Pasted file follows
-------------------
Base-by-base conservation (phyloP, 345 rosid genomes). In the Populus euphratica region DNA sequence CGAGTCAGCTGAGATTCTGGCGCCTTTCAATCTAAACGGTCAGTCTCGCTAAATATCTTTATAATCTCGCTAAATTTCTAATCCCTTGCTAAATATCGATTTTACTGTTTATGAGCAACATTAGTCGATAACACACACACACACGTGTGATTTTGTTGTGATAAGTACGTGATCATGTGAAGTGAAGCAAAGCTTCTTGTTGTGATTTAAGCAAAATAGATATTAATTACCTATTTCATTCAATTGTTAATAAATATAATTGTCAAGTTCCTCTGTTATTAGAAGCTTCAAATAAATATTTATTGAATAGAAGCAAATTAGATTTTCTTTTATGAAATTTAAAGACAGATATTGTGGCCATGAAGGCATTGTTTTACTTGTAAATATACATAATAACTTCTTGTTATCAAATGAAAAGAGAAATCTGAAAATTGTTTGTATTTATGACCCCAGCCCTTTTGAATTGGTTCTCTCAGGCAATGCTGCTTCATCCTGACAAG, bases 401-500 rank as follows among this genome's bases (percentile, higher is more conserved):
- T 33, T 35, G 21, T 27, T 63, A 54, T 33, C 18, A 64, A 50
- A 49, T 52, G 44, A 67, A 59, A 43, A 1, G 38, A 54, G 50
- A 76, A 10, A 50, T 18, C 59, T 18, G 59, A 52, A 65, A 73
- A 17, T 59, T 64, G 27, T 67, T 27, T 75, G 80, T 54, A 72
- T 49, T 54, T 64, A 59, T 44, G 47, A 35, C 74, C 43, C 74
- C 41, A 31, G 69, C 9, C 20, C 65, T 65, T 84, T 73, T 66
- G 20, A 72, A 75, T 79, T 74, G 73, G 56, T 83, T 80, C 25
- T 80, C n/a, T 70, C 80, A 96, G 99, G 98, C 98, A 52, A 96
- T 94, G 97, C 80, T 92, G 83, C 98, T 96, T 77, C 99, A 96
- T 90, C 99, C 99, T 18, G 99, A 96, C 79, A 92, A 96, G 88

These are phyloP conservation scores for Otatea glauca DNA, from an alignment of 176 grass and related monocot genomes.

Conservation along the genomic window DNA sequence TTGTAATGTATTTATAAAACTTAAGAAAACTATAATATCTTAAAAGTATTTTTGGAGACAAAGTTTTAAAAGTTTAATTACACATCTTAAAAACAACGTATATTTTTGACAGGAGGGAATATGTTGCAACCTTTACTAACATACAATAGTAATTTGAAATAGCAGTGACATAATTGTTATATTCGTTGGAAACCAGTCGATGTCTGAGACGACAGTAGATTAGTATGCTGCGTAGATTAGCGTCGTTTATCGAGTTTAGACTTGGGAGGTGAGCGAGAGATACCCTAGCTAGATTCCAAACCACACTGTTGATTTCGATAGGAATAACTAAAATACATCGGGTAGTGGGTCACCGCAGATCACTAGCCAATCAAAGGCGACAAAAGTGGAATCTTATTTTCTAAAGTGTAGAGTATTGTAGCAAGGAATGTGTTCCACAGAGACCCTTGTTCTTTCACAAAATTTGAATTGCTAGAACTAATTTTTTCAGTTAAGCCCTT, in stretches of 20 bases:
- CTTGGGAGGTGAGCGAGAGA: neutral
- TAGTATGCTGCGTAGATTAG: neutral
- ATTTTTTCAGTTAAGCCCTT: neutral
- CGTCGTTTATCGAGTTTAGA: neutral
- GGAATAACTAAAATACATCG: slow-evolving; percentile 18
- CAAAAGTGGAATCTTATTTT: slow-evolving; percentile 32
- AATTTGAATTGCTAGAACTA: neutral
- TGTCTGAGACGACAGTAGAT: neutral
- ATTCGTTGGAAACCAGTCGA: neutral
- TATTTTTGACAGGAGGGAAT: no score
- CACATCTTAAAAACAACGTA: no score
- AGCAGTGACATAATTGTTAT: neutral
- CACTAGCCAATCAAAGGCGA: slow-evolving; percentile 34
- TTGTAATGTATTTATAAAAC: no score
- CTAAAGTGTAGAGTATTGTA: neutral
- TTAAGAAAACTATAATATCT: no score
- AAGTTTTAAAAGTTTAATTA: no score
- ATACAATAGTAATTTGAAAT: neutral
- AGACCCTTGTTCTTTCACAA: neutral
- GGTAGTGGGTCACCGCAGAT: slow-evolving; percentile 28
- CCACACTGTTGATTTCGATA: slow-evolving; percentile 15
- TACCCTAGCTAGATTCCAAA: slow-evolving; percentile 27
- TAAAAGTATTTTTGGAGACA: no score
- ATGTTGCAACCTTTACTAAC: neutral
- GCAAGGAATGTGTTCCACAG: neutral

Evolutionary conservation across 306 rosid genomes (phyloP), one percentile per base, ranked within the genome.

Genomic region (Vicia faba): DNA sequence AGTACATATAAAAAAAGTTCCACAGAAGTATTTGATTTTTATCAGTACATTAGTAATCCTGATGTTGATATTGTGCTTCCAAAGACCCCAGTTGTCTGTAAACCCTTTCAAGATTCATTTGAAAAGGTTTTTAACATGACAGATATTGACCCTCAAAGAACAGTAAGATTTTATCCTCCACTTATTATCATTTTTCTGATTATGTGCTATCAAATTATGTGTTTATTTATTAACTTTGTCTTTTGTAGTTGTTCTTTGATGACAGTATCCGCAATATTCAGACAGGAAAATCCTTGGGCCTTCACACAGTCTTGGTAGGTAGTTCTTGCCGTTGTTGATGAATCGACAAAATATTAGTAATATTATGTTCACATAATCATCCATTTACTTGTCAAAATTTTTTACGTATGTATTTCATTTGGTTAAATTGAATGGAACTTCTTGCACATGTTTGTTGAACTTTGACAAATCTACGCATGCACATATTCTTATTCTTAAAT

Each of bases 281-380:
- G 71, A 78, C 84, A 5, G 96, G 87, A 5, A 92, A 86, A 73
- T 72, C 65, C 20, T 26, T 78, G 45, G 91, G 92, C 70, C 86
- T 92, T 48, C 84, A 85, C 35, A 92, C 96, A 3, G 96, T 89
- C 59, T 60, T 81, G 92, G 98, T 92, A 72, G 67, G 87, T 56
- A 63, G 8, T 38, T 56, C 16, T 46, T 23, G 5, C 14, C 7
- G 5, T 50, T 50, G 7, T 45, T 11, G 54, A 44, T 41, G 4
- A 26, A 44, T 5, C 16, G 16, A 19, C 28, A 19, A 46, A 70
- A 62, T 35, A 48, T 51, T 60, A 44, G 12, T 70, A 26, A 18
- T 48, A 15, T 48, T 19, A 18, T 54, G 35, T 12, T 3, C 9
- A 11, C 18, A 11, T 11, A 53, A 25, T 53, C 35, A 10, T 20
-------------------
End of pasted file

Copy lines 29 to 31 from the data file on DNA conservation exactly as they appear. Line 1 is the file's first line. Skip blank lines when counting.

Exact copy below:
- TTAAGAAAACTATAATATCT: no score
- AAGTTTTAAAAGTTTAATTA: no score
- ATACAATAGTAATTTGAAAT: neutral